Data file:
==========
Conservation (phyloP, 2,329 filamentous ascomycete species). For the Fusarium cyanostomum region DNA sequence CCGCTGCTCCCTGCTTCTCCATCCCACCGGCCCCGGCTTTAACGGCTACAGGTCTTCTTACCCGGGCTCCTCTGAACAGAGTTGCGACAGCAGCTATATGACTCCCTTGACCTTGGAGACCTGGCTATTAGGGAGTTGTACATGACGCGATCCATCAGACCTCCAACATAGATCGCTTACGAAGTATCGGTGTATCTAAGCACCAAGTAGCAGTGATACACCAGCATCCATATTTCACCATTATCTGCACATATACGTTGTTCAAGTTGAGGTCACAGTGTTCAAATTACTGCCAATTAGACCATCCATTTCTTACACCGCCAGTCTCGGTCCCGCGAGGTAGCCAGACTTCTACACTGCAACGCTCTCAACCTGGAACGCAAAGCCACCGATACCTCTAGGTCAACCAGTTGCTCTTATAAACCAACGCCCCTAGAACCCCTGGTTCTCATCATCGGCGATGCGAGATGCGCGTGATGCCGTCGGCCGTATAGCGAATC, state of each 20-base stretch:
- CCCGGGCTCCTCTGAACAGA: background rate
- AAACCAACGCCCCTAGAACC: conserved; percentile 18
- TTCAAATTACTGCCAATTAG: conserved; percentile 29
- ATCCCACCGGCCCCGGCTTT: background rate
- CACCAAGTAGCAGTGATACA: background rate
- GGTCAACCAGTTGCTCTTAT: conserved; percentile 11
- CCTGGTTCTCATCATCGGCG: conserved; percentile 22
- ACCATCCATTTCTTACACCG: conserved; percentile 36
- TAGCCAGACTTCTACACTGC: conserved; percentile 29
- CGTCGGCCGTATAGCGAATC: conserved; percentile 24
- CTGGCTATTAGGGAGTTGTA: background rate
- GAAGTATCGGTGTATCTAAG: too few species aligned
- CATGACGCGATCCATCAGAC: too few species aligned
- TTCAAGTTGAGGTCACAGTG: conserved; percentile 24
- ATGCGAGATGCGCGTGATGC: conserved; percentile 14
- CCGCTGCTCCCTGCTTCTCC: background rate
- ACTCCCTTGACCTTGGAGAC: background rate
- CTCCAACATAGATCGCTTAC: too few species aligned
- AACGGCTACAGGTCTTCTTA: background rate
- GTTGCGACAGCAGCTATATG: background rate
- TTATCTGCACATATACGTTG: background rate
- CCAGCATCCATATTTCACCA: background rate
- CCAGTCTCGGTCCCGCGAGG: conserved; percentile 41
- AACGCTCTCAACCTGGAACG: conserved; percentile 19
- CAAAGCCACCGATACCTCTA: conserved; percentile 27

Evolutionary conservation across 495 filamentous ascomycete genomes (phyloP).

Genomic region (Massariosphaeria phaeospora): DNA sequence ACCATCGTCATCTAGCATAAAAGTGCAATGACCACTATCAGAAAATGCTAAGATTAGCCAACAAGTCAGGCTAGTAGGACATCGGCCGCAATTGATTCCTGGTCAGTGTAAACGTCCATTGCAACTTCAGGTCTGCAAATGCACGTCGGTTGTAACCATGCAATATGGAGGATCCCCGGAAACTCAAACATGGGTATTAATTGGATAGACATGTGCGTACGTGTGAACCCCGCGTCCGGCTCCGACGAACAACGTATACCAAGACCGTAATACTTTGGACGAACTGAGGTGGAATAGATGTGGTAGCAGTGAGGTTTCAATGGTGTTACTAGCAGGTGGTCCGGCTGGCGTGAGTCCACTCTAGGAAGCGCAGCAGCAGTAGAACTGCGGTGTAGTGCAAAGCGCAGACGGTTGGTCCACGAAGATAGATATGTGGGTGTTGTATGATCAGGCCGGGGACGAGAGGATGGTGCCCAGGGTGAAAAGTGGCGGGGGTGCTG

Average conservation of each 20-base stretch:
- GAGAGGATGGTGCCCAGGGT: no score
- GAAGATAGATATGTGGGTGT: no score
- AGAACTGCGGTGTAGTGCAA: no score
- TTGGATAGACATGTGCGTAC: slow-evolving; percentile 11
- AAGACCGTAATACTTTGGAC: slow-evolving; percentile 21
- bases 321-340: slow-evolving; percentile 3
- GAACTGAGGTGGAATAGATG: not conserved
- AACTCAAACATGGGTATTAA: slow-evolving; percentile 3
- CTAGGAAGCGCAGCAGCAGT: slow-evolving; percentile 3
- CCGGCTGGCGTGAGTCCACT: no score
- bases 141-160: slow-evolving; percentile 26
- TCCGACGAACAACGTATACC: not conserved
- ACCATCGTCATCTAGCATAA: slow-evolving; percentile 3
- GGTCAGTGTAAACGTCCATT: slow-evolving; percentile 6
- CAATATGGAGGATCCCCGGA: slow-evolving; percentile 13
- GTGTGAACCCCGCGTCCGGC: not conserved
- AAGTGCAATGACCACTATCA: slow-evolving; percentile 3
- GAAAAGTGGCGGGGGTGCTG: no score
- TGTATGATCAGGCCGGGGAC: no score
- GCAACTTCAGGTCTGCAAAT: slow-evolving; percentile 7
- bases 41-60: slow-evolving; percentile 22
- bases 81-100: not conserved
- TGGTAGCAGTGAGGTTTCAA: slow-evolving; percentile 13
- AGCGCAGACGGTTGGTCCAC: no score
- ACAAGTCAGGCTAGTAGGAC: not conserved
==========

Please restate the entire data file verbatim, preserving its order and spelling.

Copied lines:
Conservation (phyloP, 2,329 filamentous ascomycete species). For the Fusarium cyanostomum region DNA sequence CCGCTGCTCCCTGCTTCTCCATCCCACCGGCCCCGGCTTTAACGGCTACAGGTCTTCTTACCCGGGCTCCTCTGAACAGAGTTGCGACAGCAGCTATATGACTCCCTTGACCTTGGAGACCTGGCTATTAGGGAGTTGTACATGACGCGATCCATCAGACCTCCAACATAGATCGCTTACGAAGTATCGGTGTATCTAAGCACCAAGTAGCAGTGATACACCAGCATCCATATTTCACCATTATCTGCACATATACGTTGTTCAAGTTGAGGTCACAGTGTTCAAATTACTGCCAATTAGACCATCCATTTCTTACACCGCCAGTCTCGGTCCCGCGAGGTAGCCAGACTTCTACACTGCAACGCTCTCAACCTGGAACGCAAAGCCACCGATACCTCTAGGTCAACCAGTTGCTCTTATAAACCAACGCCCCTAGAACCCCTGGTTCTCATCATCGGCGATGCGAGATGCGCGTGATGCCGTCGGCCGTATAGCGAATC, state of each 20-base stretch:
- CCCGGGCTCCTCTGAACAGA: background rate
- AAACCAACGCCCCTAGAACC: conserved; percentile 18
- TTCAAATTACTGCCAATTAG: conserved; percentile 29
- ATCCCACCGGCCCCGGCTTT: background rate
- CACCAAGTAGCAGTGATACA: background rate
- GGTCAACCAGTTGCTCTTAT: conserved; percentile 11
- CCTGGTTCTCATCATCGGCG: conserved; percentile 22
- ACCATCCATTTCTTACACCG: conserved; percentile 36
- TAGCCAGACTTCTACACTGC: conserved; percentile 29
- CGTCGGCCGTATAGCGAATC: conserved; percentile 24
- CTGGCTATTAGGGAGTTGTA: background rate
- GAAGTATCGGTGTATCTAAG: too few species aligned
- CATGACGCGATCCATCAGAC: too few species aligned
- TTCAAGTTGAGGTCACAGTG: conserved; percentile 24
- ATGCGAGATGCGCGTGATGC: conserved; percentile 14
- CCGCTGCTCCCTGCTTCTCC: background rate
- ACTCCCTTGACCTTGGAGAC: background rate
- CTCCAACATAGATCGCTTAC: too few species aligned
- AACGGCTACAGGTCTTCTTA: background rate
- GTTGCGACAGCAGCTATATG: background rate
- TTATCTGCACATATACGTTG: background rate
- CCAGCATCCATATTTCACCA: background rate
- CCAGTCTCGGTCCCGCGAGG: conserved; percentile 41
- AACGCTCTCAACCTGGAACG: conserved; percentile 19
- CAAAGCCACCGATACCTCTA: conserved; percentile 27

Evolutionary conservation across 495 filamentous ascomycete genomes (phyloP).

Genomic region (Massariosphaeria phaeospora): DNA sequence ACCATCGTCATCTAGCATAAAAGTGCAATGACCACTATCAGAAAATGCTAAGATTAGCCAACAAGTCAGGCTAGTAGGACATCGGCCGCAATTGATTCCTGGTCAGTGTAAACGTCCATTGCAACTTCAGGTCTGCAAATGCACGTCGGTTGTAACCATGCAATATGGAGGATCCCCGGAAACTCAAACATGGGTATTAATTGGATAGACATGTGCGTACGTGTGAACCCCGCGTCCGGCTCCGACGAACAACGTATACCAAGACCGTAATACTTTGGACGAACTGAGGTGGAATAGATGTGGTAGCAGTGAGGTTTCAATGGTGTTACTAGCAGGTGGTCCGGCTGGCGTGAGTCCACTCTAGGAAGCGCAGCAGCAGTAGAACTGCGGTGTAGTGCAAAGCGCAGACGGTTGGTCCACGAAGATAGATATGTGGGTGTTGTATGATCAGGCCGGGGACGAGAGGATGGTGCCCAGGGTGAAAAGTGGCGGGGGTGCTG

Average conservation of each 20-base stretch:
- GAGAGGATGGTGCCCAGGGT: no score
- GAAGATAGATATGTGGGTGT: no score
- AGAACTGCGGTGTAGTGCAA: no score
- TTGGATAGACATGTGCGTAC: slow-evolving; percentile 11
- AAGACCGTAATACTTTGGAC: slow-evolving; percentile 21
- bases 321-340: slow-evolving; percentile 3
- GAACTGAGGTGGAATAGATG: not conserved
- AACTCAAACATGGGTATTAA: slow-evolving; percentile 3
- CTAGGAAGCGCAGCAGCAGT: slow-evolving; percentile 3
- CCGGCTGGCGTGAGTCCACT: no score
- bases 141-160: slow-evolving; percentile 26
- TCCGACGAACAACGTATACC: not conserved
- ACCATCGTCATCTAGCATAA: slow-evolving; percentile 3
- GGTCAGTGTAAACGTCCATT: slow-evolving; percentile 6
- CAATATGGAGGATCCCCGGA: slow-evolving; percentile 13
- GTGTGAACCCCGCGTCCGGC: not conserved
- AAGTGCAATGACCACTATCA: slow-evolving; percentile 3
- GAAAAGTGGCGGGGGTGCTG: no score
- TGTATGATCAGGCCGGGGAC: no score
- GCAACTTCAGGTCTGCAAAT: slow-evolving; percentile 7
- bases 41-60: slow-evolving; percentile 22
- bases 81-100: not conserved
- TGGTAGCAGTGAGGTTTCAA: slow-evolving; percentile 13
- AGCGCAGACGGTTGGTCCAC: no score
- ACAAGTCAGGCTAGTAGGAC: not conserved